For federal deficit reduction commission, Medicare changes may be easier said than done

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The salvo fired Wednesday by the co-chairs of a federal deficit reduction commission made clear that a host of budgetary sacred cows are in their sights — including Medicare, which is the subject of an ongoing Center for Public Integrity investigation.

The formal recommendations of the National Commission on Fiscal Responsibility and Reform aren’t due until Dec. 1, but the chairmen, former Clinton Administration official Erskine Bowles and former GOP Sen. Alan Simpson, opened the bidding by announcing their own proposal — an aggressive blueprint that slashes spending, eliminates tax breaks, and reduces deficits by $3.8 trillion over the next decade.

Not surprisingly, their proposal hit official Washington with a thud, because it prescribes harsh medicine on a host of fronts — including health care spending. Bowles and Simpson call for Medicare reform in part through changes in payment policies and cost-sharing procedures. Their plan says doctors and other health care providers will be asked to “take responsibility for slowing health care cost growth.”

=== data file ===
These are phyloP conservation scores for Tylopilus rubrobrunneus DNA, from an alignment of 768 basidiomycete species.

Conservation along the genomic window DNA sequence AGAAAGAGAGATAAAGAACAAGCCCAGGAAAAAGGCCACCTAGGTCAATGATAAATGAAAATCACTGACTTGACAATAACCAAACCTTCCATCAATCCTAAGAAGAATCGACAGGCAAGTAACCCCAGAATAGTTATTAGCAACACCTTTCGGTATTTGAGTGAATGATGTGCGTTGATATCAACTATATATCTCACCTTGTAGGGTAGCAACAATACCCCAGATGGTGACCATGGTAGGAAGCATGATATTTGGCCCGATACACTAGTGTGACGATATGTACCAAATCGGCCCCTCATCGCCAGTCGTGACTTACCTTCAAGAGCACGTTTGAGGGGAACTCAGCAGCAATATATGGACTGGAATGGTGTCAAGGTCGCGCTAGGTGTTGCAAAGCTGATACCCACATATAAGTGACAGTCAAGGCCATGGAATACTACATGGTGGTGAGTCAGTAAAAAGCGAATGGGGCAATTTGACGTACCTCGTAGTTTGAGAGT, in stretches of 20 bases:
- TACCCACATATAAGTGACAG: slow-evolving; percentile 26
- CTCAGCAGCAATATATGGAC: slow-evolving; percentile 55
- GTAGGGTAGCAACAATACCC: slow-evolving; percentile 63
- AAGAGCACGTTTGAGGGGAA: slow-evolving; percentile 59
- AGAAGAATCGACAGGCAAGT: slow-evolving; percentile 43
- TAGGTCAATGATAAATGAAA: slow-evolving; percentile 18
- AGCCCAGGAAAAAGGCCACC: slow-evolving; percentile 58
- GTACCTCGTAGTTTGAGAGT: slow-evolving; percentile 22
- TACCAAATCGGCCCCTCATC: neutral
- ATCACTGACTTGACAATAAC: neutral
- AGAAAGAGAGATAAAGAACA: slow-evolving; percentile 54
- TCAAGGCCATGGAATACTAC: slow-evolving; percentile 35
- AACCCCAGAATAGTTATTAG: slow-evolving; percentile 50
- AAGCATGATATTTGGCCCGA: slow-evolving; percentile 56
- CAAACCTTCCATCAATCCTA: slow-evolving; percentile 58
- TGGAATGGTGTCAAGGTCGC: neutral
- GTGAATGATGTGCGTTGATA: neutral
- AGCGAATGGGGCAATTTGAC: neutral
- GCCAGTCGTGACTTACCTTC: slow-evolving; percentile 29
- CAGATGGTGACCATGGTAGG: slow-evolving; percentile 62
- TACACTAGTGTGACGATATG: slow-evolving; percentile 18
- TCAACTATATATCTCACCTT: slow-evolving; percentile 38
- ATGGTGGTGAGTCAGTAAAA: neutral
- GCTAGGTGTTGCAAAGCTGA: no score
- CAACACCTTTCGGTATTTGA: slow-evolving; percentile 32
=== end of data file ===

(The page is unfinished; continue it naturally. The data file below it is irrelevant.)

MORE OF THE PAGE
But as the Center’s series, “Manipulating Medicare” has already demonstrated, that’s easier said then done — way easier. Our initial piece, “Medicare: An Entitlement Out of Control,” detailed how the federal health program is unsustainable on its current path, but has also been politically untouchable. Our second piece, “Little-Known AMA Group Has Outsized Influence on Medicare Payments,” revealed how rising Medicare payment rates are often being effectively determined by the very doctors who stand to benefit from them.

Subsequent stories in the series will describe how and why Medicare is paying millions of dollars for procedures and services that, based on available evidence, don’t really make sick people better.

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